Syrris has announced the winners of its competition to win the use of its new FRX300 flow chemistry system. Academics from around the world were asked to submit an abstract detailing the research they would carry out if they won the use of a Syrris FRX300.
From the many entrants, the three most novel proposals came from the University of Twente, The Netherlands, the University of Southampton, UK, and the University of Oregon, USA. Each winner not only has one month’s free use of the FRX300, but also delivery, training and system support for this time.
The winning papers were; “Multiphase Gas-Liquid Reaction Processes” by the Membrane Technology Group, Faculty of Science and Technology, University of Twente, “Synthetic Studies with Flow Chemistry (including macrocyclizations, heterocycle synthesis, multicomponent condensations)” by Dr A Ganesan, the University of Southampton, and “Microreactor Control of Crystal Form and Phase” by Prof. Kenneth M. Doxsee, Department of Chemistry, University of Oregon. Amongst the many other entrants, there were applications covering such broad areas as nanosynthesis, LDA enolate chemistry, azide chemistry, PAT (Process Analytical Technology), formulations, azo dye chemistry and kinetic resolutions.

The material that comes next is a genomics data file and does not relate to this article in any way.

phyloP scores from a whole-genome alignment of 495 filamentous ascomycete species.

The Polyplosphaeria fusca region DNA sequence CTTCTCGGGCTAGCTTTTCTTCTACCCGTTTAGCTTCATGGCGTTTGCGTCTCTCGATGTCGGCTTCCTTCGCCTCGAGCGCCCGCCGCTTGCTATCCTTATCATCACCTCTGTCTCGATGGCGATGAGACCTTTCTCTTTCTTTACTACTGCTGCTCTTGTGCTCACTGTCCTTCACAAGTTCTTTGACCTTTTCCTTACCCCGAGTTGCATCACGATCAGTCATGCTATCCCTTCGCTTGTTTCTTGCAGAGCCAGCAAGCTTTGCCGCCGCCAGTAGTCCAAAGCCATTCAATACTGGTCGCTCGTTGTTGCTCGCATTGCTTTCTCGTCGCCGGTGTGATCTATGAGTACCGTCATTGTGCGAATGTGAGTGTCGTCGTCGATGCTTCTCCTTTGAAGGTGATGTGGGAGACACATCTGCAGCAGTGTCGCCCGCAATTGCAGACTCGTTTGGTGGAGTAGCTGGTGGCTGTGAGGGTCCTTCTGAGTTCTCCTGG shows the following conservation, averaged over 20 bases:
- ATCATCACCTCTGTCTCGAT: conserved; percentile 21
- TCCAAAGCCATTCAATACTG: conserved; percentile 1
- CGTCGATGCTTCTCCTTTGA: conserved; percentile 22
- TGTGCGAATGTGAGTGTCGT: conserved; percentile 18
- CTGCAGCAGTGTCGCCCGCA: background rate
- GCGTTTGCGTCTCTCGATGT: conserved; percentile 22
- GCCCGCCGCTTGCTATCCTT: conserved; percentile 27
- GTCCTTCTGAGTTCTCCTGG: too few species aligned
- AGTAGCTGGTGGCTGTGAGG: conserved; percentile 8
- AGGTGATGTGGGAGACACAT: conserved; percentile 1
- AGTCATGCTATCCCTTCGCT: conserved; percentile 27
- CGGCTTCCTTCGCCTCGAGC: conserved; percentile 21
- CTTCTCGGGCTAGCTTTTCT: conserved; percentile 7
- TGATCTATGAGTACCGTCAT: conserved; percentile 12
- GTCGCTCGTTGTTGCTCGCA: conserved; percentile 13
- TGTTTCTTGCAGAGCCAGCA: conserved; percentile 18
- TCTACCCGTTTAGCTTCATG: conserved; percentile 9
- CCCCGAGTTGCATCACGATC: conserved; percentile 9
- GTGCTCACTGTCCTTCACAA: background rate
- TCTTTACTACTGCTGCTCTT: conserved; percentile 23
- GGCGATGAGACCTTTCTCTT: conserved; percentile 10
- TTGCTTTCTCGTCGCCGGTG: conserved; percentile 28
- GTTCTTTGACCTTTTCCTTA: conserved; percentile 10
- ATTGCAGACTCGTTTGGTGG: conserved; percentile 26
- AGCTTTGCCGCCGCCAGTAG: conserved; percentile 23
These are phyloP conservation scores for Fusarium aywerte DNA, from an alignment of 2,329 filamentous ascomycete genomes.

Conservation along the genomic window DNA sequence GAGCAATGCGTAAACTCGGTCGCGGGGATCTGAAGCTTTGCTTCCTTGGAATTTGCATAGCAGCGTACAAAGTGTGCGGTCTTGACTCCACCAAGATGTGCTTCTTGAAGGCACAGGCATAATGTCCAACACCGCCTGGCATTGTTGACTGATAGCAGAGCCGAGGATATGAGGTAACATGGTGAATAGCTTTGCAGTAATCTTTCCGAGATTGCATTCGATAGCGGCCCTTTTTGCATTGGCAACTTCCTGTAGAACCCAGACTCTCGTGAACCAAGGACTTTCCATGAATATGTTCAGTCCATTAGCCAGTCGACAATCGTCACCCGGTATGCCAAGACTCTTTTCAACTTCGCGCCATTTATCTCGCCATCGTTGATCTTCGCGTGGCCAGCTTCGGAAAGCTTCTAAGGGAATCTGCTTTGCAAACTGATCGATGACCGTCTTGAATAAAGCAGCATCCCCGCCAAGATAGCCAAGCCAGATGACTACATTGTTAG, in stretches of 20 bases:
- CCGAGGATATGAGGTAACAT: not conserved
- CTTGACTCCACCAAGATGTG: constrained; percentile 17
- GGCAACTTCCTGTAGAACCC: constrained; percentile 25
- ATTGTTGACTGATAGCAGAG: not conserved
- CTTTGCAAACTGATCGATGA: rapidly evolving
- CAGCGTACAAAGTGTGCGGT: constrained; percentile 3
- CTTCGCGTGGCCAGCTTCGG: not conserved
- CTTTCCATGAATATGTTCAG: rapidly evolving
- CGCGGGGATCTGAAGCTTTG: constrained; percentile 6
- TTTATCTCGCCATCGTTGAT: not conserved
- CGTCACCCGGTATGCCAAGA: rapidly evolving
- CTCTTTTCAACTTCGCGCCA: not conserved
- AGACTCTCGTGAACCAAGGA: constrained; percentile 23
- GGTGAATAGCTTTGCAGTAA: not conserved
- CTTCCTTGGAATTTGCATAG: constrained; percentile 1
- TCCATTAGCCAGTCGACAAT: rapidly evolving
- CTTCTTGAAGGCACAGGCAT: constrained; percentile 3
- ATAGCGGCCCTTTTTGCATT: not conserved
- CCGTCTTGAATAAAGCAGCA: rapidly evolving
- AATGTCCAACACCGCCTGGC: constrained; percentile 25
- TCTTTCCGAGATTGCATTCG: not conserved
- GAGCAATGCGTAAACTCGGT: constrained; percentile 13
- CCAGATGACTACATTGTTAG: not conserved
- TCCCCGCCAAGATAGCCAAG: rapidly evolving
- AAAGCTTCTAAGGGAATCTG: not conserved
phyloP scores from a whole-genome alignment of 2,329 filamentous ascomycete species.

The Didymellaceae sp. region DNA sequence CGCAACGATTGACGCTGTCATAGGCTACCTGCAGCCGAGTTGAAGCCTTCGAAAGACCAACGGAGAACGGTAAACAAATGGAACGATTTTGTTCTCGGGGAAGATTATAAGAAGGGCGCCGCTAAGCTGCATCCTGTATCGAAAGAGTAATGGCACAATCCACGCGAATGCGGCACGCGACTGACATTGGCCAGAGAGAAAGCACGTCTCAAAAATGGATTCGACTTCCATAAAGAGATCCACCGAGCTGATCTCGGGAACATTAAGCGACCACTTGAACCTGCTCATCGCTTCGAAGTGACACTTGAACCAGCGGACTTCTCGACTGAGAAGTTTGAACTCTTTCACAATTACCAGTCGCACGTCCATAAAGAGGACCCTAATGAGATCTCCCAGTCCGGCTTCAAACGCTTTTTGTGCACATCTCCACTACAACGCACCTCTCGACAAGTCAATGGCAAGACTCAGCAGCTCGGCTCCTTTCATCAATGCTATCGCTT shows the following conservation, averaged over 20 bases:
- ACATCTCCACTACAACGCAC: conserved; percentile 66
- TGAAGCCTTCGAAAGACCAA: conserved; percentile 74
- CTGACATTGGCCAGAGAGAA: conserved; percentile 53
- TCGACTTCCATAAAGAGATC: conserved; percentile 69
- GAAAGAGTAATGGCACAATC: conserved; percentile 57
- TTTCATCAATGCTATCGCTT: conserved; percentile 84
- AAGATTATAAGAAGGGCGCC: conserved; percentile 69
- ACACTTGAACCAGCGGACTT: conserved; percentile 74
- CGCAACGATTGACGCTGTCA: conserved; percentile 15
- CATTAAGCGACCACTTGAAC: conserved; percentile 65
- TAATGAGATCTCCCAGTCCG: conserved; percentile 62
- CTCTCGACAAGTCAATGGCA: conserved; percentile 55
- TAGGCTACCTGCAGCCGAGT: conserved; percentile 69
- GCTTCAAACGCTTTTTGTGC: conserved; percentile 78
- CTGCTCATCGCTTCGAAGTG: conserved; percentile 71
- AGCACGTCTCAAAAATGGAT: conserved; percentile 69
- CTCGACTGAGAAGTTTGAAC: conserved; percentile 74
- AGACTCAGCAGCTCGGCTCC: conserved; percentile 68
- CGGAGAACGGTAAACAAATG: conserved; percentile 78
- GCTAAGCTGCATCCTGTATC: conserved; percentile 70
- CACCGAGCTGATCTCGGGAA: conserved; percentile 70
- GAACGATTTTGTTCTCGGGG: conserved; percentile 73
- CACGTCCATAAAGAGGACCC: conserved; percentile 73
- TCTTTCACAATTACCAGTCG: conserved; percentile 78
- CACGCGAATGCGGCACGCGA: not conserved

Designed for both solid- and solution-phase chemistry, the modular design of the FRX means that it allows the chemist to select the set-up that suits their individual needs.
The winning chemists will have the opportunity to explore the functionality of the FRX300 system, and apply this to their particular chemistry. The FRX300 prize includes 3 pump modules, a reagents store, a reactor adaptor, a tube- and micro-reactor, a pressurization module, a Flow Liquid-Liquid Extraction (FLLEX) for compound purification and separation post reaction, and a collection module.